Pulmonary Langerhans Cell Histiocytosis with Lytic Bone Involvement in an Adult Smoker: Regression following Smoking Cessation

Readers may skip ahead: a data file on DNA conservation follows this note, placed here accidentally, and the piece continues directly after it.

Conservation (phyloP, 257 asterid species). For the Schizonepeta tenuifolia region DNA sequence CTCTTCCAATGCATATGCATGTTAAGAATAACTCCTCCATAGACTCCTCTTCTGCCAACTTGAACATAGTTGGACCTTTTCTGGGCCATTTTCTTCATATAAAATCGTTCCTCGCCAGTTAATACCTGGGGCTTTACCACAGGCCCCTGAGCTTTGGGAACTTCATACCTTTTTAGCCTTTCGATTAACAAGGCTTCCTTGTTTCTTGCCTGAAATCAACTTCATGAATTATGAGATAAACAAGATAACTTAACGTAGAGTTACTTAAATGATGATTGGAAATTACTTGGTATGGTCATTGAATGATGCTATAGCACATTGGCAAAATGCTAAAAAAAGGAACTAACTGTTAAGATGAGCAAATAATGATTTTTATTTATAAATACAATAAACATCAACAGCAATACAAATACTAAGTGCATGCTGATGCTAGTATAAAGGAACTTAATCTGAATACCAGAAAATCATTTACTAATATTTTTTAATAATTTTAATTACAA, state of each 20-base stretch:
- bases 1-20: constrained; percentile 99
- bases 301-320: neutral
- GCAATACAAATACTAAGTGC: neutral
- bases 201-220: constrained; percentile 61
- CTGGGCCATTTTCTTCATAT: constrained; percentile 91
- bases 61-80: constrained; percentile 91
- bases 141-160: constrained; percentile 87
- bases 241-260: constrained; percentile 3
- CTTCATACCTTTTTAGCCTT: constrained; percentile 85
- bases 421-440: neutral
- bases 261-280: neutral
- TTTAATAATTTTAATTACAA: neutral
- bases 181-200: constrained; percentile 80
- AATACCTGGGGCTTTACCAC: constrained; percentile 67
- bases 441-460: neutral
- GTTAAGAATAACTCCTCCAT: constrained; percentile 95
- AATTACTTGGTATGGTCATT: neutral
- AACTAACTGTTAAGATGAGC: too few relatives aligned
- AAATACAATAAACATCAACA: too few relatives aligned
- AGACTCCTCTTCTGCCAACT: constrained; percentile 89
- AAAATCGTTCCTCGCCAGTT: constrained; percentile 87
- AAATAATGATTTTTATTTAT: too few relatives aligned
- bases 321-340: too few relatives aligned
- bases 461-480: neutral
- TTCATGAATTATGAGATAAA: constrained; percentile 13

A 34-year-old woman developed polydipsia, polyuria, amenorrhea and loss of pubic hair in 2001, but did not seek medical advice. On September 7th, 2009, she was admitted to our hospital complaining of acute exacerbation of dyspnea on exertion. Chest computed tomography (CT) showed multiple cystic lesions, predominantly in bilateral lower lung fields. Non-segmental, diffuse ground-glass attenuated areas and thickened bronchovascular bundles were also seen in bilateral lung fields. Pathological findings of lung specimens from a surgical lung biopsy (right S6 and S8) 14 years previously showed infiltration of S100 protein-positive histiocytoid cells in the bronchiolar wall. As a result, pulmonary Langerhans cell histiocytosis (PLCH) was diagnosed. Moreover, panhypopituitarism due to LCH was identified on endocrine testing. Dyspnea on exertion, reduction of carbon-monoxide diffusing capacity (D(LCO)) and ground-glass attenuation areas on CT were improved by smoking cessation alone, and she was discharged. However, similar acute deterioration of PLCH recurred 4 months after first admission. Her dyspnea on exertion, reduction of D(LCO) and ground-glass attenuation areas on CT were improved again by 500 mg/day methylprednisolone pulse therapy for 3 days. This case was a unique combination of panhypopituitarism and the appearance and disappearance of ground-glass attenuation areas on CT, paralleling PLCH disease activity.